Last Revised: December 18, 2021
By: Adam Burns
Perhaps more than any other passenger train the Phoebe Snow evoked heartfelt emotions of a warm, classy passenger train intent on making you feel right as rain when you were on board.
The train, which later became Lackawanna’s premier run between Hoboken, New Jersey and Buffalo, New York (a designation previously held by the Lackawanna Limited) had actually been around for years.
The term Phoebe Snow had been used as a mascot of sorts to describe the railroad's snow white, clean services it offered thanks to its use of clean-burning, anthracite coal.
In some respects, the train was personification of the Lackawanna Railroad itself. Until the 1950's the DL&W, despite its size, was one of the most successful and respected railroad's in the nation.
It suffered no bankruptcies, was very well managed, and enjoyed strong profits thanks to its healthy anthracite coal business.
It should come as no surprise then that the DL&W offered top-notch passenger services. Ultimately its regional status, competition, and the onset of other transportation types eventually doomed the train.
The Lackawanna, while never one of the Northeast’s largest, was perhaps the grandest. The DL&W's riches were attributed directly to the coal business.
This was similar to the Norfolk & Western and Chesapeake & Ohio, two highly successful roads that enjoyed copious profits through the movement of bituminous coal in the southern West Virginia coal fields.
The Lackawanna's anthracite business allowed it to carry out impressive engineering improvements like the New Jersey Cutoff (Port Morris, New Jersey-Slateford, Pennsylvania) and Nicholson-Hallstead Cutoff during the early 20th century.
It also heavily employed concrete in the construction of these projects, structures which still stand today such as Tunkhannock Viaduct and numerous, now-dilapidated interlocking towers.
The original Phoebe Snow was a beautiful streamlined train featuring lightweight equipment from the Budd Company, American Car & Foundry, and Pullman-Standard.
It was originally adorned in a stylish livery of maroon and gray and entered service in November, 1949 to directly compete against the New York Central, Erie, and Lehigh Valley between Hoboken, New Jersey and Buffalo.
While the DL&W could not provide service directly into Manhattan it did offer ferry service across the Hudson River via Hoboken Terminal. A similar setup was carried out by competitors Lehigh Valley, Erie, and to a lesser-extent the Jersey Central.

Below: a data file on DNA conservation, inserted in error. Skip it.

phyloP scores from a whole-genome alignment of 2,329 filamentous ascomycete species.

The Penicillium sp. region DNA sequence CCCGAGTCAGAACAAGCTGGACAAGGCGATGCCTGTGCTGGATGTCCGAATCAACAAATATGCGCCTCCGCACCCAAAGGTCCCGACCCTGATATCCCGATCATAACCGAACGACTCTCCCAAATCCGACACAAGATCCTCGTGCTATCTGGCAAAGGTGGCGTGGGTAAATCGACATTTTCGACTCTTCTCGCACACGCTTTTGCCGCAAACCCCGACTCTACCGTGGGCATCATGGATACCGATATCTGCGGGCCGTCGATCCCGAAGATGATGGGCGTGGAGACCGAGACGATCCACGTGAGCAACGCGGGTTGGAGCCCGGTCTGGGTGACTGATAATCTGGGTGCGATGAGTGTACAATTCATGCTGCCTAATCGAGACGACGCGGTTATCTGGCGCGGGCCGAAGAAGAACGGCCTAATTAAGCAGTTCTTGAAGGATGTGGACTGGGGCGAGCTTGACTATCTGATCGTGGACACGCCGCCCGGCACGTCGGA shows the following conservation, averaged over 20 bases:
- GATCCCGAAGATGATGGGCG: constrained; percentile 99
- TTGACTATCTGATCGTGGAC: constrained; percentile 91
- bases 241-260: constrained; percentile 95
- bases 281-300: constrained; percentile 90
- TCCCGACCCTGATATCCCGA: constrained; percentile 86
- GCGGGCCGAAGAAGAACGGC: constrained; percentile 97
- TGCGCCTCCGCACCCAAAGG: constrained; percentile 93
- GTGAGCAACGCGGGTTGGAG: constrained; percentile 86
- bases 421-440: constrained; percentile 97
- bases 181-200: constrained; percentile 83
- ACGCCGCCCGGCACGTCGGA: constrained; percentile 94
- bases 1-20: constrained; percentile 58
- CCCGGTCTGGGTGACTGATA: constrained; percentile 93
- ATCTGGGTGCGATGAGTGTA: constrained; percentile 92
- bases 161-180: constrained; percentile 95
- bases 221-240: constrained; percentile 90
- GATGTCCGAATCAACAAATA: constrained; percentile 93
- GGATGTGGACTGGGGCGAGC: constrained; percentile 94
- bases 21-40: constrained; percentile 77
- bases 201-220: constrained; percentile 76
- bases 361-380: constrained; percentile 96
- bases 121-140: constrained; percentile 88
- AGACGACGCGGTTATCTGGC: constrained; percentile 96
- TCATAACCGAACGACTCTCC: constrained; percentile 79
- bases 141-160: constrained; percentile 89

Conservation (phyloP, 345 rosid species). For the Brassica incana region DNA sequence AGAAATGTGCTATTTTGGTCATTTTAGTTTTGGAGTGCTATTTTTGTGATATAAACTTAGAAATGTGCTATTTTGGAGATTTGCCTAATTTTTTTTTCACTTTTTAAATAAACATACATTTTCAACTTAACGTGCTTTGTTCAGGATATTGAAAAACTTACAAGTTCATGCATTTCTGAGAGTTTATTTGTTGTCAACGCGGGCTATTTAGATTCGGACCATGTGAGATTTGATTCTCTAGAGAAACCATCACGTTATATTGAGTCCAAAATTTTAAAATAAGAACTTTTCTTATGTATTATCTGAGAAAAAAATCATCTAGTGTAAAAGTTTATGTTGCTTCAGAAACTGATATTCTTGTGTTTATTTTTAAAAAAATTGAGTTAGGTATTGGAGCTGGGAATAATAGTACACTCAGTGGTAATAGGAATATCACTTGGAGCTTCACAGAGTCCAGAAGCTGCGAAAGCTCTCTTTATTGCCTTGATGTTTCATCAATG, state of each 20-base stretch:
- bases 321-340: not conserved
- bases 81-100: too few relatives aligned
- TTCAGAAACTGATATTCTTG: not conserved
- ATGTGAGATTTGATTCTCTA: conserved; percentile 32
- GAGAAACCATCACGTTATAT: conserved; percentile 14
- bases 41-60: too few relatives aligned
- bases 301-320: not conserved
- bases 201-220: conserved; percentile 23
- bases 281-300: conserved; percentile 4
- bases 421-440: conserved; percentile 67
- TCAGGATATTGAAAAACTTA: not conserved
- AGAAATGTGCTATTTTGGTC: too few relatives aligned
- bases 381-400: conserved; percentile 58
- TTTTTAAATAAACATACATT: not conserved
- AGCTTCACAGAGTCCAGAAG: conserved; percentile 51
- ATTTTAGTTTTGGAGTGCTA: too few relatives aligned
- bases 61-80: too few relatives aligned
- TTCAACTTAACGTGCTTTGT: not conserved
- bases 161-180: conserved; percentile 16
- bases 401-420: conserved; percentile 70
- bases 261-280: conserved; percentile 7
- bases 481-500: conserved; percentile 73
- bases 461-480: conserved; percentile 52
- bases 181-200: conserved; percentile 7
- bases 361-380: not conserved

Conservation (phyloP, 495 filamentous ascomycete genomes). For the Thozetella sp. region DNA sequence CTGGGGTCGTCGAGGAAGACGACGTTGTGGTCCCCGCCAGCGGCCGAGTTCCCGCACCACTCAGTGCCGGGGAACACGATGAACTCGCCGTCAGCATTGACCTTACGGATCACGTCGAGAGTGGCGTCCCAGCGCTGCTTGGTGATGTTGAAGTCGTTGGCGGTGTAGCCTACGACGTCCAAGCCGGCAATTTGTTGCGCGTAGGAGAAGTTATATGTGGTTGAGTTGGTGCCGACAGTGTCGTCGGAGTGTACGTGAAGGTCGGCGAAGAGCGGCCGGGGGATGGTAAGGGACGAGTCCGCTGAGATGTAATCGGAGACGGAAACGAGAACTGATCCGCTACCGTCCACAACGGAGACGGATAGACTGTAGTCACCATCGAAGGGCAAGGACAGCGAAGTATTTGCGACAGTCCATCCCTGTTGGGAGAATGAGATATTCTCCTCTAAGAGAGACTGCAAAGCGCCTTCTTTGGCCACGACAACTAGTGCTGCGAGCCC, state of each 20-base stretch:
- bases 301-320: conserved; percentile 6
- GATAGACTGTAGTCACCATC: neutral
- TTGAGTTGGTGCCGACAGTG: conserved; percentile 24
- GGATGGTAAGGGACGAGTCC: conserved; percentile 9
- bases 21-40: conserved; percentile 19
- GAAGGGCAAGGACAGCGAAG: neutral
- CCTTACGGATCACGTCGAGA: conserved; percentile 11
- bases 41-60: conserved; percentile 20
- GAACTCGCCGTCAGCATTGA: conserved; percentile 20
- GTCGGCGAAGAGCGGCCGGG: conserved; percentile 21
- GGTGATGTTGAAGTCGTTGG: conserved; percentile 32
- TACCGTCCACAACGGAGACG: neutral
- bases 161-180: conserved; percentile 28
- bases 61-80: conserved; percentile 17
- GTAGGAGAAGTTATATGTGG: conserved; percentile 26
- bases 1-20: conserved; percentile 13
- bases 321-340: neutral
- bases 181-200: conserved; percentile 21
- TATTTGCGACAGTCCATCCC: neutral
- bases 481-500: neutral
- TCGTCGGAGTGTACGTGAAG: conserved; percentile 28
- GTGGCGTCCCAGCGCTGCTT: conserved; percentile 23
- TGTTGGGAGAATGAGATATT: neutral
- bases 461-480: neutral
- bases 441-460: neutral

The personal service and charm of the Phoebe Snow, coupled with its brilliant marking campaign of a fictional young lady dressed in white who welcomed you to either ride the train, made the Phoebe Snow a “down to earth,” beloved operation.
The railroad even brought the character to life by hiring an actress to portray Phoebe for promotional purposes.
Not only did the train offer personal service it also traveled through breathtaking areas of New York State, such as the Pocono Mountains.
Patrons could also enjoy the scenes afforded over Nicholson Viaduct and the previously-mentioned Tunkhannock Viaduct.
Listed as the DL&W's trains #3 and #6, the Phoebe Snow could make the run from New York/Hoboken and Buffalo in just over eight hours, with an average train speed of around 48 mph.
Because the train was only a dayliner, and did not include sleepers (except with connecting service of the Nickel Plate's Nickel Plate Limited) its original consist included reclining seat coaches, club-diner-lounge service, parlor cars, diners, and an observation-lounge.
|Read Down Time/Leave (Train #3)||Milepost||Location||Read Up
Time/Arrive (Train #6)
|9:35 AM (Dp)||0.0||5:30 PM (Ar)|
|9:48 AM||8.8||5:16 PM|
|9:55 AM||11.6||5:07 PM|
|10:08 AM||21.1||4:54 PM|
|10:33 AM||39.1||4:27 PM|
|11:02 AM||65.8||3:57 PM|
|11:26 AM||82.6||3:35 PM|
|11:48 AM||95.6||3:12 PM|
|F 12:06 PM||103.6||F 2:58 PM|
|12:50 PM||134.1||2:15 PM|
|2:02 PM (Ar)||192.7||1:08 PM (Dp)|
|2:02 PM (Dp)||192.7||1:08 PM (Ar)|
|2:13 PM||200.7||12:48 PM|
|2:30 PM||213.4||12:32 PM|
|2:51 PM||232.0||12:09 PM|
|3:14 PM||249.7||11:49 AM|
|3:35 PM||267.7||11:25 AM|
|3:56 PM||286.6||11:05 AM|
|4:29 PM||319.5||10:33 AM|
|4:46 PM||333.7||10:16 AM|
|5:50 PM (Ar)||396.2||9:15 AM (Dp)|
After the merger of the DL&W and Erie Railroad in 1960, which formed the Erie-Lackawanna Railroad, the train briefly disappeared into the new Erie Lackawanna Limited.
However, this discontinuance would last only a few years as the Phoebe Snow was reinstated in late 1963, albeit now running all of the way to Chicago via the old Erie, double-tracked main line.
Despite the train's fine service
and great views, the Phoebe Snow
could not stave off increasing losses as passengers abandoned trains for cars
and airplanes. In addition, the new EL was a railroad not nearly as well-managed as the DL&W as former Erie officers by and large ran the company.
With the loss of the US Postal Service mail contracts in 1966, the Erie Lackawanna decided it was time to retire the Phoebe for good and she made her last run on November 28th of that year.
The Phoebe was not resurrected by Amtrak when the carrier took over intercity passenger rail operations in 1971, even as a regional, Buffalo-New York train.
Sadly, much of the former Erie main line itself is now gone from western Ohio to Chicago. The former double-tracked main line was not retained under successor Conrail and was abandoned in the early 1980's.
The fond memories and exemplary service offered by the Phoebe Snow will certainly never be forgotten by those who were lucky enough to have ridden the train. It is yet another of our nation’s many fine passenger trains from a long ago era.